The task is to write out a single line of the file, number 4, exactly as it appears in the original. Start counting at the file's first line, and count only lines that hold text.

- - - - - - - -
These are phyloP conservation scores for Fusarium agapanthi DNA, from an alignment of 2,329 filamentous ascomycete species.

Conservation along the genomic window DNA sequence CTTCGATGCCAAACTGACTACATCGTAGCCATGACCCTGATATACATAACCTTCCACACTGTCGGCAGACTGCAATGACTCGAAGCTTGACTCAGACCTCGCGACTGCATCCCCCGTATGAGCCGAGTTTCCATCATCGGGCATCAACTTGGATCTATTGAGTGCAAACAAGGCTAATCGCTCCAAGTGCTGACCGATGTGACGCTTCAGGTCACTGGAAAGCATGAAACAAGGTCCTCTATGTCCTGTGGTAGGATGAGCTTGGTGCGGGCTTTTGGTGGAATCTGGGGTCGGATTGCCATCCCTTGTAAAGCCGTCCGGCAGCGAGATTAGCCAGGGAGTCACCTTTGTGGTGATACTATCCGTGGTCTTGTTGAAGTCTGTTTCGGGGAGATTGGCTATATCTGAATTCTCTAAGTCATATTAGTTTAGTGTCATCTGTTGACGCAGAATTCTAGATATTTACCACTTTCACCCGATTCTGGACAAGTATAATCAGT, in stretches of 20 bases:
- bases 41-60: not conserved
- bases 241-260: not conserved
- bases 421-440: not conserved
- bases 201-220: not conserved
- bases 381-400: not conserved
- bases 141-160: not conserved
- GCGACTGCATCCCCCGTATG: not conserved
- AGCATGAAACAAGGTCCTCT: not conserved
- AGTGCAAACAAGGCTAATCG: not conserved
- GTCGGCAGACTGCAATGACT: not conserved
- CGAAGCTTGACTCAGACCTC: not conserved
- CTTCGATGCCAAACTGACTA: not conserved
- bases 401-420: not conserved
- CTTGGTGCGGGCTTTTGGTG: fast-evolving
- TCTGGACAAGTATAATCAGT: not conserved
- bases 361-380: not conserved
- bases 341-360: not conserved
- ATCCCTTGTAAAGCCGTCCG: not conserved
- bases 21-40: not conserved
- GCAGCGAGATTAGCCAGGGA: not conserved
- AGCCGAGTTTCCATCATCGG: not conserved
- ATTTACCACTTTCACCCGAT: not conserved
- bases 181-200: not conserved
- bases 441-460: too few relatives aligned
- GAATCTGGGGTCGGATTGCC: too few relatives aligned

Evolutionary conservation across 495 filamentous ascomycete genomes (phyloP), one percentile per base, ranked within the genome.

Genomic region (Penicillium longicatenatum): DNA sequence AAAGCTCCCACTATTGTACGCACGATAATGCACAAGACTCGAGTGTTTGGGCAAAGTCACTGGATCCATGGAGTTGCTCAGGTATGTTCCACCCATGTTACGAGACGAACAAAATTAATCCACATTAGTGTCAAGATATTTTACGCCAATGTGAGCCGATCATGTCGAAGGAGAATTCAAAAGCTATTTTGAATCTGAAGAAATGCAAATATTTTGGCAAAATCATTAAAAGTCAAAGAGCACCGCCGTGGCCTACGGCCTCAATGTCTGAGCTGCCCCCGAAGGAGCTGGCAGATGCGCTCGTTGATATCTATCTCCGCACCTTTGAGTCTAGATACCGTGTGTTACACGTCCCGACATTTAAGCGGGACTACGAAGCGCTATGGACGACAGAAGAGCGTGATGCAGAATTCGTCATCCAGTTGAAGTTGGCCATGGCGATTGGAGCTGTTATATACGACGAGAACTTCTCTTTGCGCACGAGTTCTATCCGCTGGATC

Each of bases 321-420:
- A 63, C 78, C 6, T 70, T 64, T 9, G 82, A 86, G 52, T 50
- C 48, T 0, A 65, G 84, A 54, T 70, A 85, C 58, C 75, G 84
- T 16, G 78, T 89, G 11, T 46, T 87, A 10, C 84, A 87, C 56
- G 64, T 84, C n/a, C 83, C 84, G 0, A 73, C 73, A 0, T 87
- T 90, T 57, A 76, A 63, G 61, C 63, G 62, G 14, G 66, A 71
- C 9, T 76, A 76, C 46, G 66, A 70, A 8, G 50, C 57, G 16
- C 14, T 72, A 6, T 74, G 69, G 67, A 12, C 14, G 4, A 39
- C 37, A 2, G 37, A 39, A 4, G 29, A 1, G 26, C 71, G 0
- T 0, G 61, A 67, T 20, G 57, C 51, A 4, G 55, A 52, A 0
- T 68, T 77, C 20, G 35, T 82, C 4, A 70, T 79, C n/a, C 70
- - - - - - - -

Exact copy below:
- bases 241-260: not conserved